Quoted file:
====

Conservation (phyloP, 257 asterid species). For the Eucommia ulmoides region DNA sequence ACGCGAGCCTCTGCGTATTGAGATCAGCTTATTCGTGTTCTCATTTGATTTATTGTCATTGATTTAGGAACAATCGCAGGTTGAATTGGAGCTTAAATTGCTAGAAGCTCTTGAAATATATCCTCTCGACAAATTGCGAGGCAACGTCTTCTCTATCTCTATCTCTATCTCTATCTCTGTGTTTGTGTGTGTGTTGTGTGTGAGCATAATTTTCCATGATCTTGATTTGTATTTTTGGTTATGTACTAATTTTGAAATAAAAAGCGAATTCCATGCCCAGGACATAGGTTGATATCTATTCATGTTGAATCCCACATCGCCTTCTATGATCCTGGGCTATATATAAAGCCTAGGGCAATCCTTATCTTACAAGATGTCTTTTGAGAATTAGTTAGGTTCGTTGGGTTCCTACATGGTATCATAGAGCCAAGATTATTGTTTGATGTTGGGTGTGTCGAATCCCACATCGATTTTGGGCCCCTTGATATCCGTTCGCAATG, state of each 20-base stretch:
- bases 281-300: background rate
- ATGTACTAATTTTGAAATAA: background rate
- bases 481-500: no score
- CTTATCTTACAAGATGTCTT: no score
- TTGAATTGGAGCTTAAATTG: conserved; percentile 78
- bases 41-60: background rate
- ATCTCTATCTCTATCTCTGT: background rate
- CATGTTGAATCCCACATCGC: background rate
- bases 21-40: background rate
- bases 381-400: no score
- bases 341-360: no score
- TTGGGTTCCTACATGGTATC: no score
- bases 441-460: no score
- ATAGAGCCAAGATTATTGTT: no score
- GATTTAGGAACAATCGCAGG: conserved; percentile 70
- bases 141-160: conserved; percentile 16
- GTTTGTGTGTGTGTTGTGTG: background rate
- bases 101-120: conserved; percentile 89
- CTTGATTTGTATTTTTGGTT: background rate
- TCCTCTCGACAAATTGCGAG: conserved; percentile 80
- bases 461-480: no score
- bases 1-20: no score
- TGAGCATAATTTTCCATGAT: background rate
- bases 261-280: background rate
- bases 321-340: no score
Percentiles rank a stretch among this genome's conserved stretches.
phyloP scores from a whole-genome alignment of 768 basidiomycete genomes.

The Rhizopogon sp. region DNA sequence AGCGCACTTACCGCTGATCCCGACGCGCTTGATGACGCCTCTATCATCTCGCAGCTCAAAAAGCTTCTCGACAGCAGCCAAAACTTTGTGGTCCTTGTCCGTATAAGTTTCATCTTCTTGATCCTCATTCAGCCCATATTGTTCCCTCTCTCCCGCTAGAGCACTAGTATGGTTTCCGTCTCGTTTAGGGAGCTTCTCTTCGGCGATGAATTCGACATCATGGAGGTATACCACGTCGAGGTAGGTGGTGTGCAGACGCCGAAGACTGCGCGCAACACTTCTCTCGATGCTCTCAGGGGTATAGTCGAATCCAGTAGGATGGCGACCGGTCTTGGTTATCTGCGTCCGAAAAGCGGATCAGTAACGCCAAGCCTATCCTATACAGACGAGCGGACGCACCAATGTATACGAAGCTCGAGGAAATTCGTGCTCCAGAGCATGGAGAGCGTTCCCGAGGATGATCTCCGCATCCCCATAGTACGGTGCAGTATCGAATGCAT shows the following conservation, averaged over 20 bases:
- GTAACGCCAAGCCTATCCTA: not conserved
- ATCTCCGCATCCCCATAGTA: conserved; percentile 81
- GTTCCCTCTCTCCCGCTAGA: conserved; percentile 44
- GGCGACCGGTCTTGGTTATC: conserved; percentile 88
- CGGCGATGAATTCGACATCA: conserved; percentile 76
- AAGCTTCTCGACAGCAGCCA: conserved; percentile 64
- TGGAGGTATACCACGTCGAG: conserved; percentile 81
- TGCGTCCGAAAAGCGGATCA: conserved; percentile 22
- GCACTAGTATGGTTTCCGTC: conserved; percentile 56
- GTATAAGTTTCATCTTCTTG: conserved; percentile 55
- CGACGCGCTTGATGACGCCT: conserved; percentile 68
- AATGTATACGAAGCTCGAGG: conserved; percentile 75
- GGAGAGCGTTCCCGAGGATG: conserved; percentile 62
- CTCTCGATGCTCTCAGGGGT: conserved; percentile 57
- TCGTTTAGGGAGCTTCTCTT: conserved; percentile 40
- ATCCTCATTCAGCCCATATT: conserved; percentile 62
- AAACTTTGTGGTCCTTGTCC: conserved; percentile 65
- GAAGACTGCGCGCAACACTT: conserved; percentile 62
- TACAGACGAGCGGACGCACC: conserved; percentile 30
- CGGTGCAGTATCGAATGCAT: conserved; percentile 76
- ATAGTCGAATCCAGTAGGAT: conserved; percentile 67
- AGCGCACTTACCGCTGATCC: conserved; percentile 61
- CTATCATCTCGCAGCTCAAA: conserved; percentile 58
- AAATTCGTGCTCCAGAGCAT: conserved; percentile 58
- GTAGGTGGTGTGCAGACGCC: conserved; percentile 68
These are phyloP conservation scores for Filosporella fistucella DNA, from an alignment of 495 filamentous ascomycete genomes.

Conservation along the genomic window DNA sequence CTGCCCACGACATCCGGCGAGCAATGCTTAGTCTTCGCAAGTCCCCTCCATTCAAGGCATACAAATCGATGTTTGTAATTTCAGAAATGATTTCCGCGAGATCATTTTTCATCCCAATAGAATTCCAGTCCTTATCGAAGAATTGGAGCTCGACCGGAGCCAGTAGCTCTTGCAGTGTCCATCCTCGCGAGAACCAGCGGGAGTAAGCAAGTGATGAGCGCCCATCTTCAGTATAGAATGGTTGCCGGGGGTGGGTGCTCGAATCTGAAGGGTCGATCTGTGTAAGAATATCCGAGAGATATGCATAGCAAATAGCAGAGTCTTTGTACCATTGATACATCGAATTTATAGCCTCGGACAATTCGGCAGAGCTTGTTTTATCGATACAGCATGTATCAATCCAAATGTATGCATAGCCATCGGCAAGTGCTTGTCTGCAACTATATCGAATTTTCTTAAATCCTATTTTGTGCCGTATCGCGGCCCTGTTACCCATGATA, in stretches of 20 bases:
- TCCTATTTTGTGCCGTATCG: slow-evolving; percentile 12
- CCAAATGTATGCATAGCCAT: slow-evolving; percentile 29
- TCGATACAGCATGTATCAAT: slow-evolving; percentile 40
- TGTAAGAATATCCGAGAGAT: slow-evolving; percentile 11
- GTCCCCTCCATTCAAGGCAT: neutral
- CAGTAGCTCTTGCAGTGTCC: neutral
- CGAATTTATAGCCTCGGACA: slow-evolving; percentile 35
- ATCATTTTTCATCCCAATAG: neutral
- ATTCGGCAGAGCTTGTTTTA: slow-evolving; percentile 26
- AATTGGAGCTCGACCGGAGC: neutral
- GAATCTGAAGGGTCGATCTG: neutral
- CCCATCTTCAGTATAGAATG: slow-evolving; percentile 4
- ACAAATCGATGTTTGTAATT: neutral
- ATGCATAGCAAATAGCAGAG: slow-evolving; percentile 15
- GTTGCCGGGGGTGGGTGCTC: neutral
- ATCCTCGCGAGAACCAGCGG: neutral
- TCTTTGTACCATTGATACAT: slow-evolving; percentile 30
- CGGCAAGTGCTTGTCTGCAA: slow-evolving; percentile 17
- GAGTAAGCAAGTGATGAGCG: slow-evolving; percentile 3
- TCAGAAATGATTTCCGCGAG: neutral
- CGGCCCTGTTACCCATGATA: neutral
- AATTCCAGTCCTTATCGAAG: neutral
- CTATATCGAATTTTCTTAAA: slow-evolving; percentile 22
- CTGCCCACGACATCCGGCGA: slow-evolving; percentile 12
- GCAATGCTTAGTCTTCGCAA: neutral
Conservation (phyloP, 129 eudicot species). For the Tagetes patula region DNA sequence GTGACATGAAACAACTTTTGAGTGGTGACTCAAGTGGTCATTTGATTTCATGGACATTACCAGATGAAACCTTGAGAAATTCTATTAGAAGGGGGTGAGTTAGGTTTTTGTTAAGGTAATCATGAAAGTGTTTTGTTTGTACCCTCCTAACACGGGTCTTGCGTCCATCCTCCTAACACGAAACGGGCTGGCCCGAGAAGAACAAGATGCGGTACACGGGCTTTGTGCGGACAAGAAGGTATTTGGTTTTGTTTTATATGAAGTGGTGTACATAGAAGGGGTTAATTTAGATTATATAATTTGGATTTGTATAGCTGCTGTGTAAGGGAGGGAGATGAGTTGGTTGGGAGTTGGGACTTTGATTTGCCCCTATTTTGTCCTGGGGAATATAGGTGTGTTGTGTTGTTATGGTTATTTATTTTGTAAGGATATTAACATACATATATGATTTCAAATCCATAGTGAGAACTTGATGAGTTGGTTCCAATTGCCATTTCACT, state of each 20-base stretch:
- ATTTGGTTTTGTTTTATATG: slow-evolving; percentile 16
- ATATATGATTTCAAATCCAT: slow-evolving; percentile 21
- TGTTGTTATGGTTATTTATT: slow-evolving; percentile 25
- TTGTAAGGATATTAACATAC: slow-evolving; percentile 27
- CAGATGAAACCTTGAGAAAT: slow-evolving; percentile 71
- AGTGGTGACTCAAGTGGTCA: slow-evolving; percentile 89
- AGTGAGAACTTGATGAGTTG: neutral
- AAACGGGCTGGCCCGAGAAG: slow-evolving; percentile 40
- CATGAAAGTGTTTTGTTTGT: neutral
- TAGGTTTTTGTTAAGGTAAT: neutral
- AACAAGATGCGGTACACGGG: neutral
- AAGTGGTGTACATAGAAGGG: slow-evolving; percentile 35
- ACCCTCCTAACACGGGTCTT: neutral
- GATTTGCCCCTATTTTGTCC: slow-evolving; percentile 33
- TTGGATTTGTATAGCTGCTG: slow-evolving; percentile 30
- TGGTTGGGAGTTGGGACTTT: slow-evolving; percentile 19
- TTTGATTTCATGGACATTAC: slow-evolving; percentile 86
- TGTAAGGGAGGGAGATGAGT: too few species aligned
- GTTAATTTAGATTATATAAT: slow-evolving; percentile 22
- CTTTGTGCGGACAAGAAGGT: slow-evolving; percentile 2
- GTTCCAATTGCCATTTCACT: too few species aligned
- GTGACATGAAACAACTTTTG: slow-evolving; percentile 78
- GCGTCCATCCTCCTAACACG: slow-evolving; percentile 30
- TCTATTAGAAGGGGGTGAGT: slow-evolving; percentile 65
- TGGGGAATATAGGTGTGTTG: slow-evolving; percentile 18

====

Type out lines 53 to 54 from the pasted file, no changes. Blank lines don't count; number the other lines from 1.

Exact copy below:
- AAATTCGTGCTCCAGAGCAT: conserved; percentile 58
- GTAGGTGGTGTGCAGACGCC: conserved; percentile 68